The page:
which action is required.
PARTICIPANT 2: I think if people would see this movie they would kind of think that global
warming is not real because of the movie.
PARTICIPANT 13: I mean from this [film], they probably think of it as a joke.
That being said, participants did not outright reject the idea that fictional films could have
indirect impacts on attitudes. Even though viewers might dismiss the films as unrealistic, a
lingering uncertainty could remain, as some participants noted:
PARTICIPANT 4: I think that people might not believe it, but then still have the doubt that it
could happen.
PARTICIPANT 2: I think in the back of their mind.
Because participants had difficulty distinguishing where fact and fiction diverged, the
possibility of extreme disasters seemed to remain for some participants.
PARTICIPANT 18: [O]f course you're going to have people that say, “Oh Syfy, just another
one of those movies.” Then you have some people that at first hand, will
get kind of scared, because they're like, “Well, I don't know much about
science,” like myself, and they'll think, “Well, maybe this possibly can
Griffin, Audience Reactions to Climate Change, JPIC, Vol. 1 Issue 2 (2017)
happen, even though it's a movie.” But for a while people might think,
“Maybe this can happen.”
Several conclusions can be drawn from these results. Participants generally noticed recurring
mentions of climate change but were divided on whether these constituted a major theme. Much
of this hesitancy came from the lack of a detailed, specific discussion of climate change within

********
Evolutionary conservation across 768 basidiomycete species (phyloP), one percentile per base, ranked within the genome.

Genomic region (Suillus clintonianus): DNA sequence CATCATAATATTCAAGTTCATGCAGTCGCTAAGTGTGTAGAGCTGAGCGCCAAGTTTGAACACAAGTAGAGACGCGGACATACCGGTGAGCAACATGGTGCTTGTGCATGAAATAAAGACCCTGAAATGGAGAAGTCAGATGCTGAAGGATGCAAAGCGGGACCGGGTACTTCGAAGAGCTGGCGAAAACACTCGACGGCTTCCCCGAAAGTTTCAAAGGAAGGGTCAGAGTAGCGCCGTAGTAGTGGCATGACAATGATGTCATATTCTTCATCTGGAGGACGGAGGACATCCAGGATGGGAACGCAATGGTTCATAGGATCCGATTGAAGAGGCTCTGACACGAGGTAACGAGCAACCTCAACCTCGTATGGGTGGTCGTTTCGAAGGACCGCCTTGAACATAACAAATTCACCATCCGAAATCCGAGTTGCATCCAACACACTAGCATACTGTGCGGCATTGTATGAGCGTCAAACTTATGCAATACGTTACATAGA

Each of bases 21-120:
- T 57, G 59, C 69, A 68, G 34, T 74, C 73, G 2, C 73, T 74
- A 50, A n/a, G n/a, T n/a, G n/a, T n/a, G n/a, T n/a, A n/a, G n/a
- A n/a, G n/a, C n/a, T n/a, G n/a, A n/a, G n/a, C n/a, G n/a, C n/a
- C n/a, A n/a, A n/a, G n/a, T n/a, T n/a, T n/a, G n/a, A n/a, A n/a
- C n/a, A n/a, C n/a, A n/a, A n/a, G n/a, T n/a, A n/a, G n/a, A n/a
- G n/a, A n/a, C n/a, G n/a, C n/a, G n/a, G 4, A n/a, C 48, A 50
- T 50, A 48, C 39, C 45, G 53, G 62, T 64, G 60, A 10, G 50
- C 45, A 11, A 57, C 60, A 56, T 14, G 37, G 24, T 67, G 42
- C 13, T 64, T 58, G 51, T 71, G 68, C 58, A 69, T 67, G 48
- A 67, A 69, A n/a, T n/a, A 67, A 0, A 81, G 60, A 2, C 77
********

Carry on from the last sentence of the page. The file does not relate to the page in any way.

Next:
the films. Interestingly, the few participants with a skeptical attitude toward anthropogenic
climate change tended to be most adamant that climate change was a theme. It may be that such
participants were not sufficiently transported into the world of the narrative to preclude back
arguing against the films’ premises. It may also be that participants who have strong feelings of
climate skepticism may have picked up on climate change references early on because they
perceived such references as an effort to challenge their deeply-held beliefs.
The predominant emotional responses to the films were incredulity and confusion.
Underneath this umbrella of skepticism were three specific areas of disbelief: the causal
relationship between climate change and disasters (violation of internal realism), the swiftness
and severity of the portrayed disasters (violation of external realism), and the representation of
science (violation of external realism).
Despite their generally skeptical attitude toward the depiction of science and climate change
in the films, participants remained uncertain about the barrier between science fact and science
fiction. Even though participants openly expressed disbelief that the events in the film could
happen, many seemed unsure as to the degree to which the films exaggerated and invented
phenomena. This uncertainty suggests participants struggled to pinpoint the specific point at
which the films departed from established science, similar to the results found by Lowe et al.
It appears the violations of internal and external realism documented impacted audience
involvement in the films, as predicted by the literature. The combination of extreme,
scientifically-questionable events and weak causation in disaster cli-fi films caused audiences to
lose track of the climate change theme. In addition, participants questioned the sped-up timelines
and exaggerated intensity of the disasters in the films. Unrealistic timelines and impossible
impacts from climate change are common criticisms of disaster cli-fi films levied by both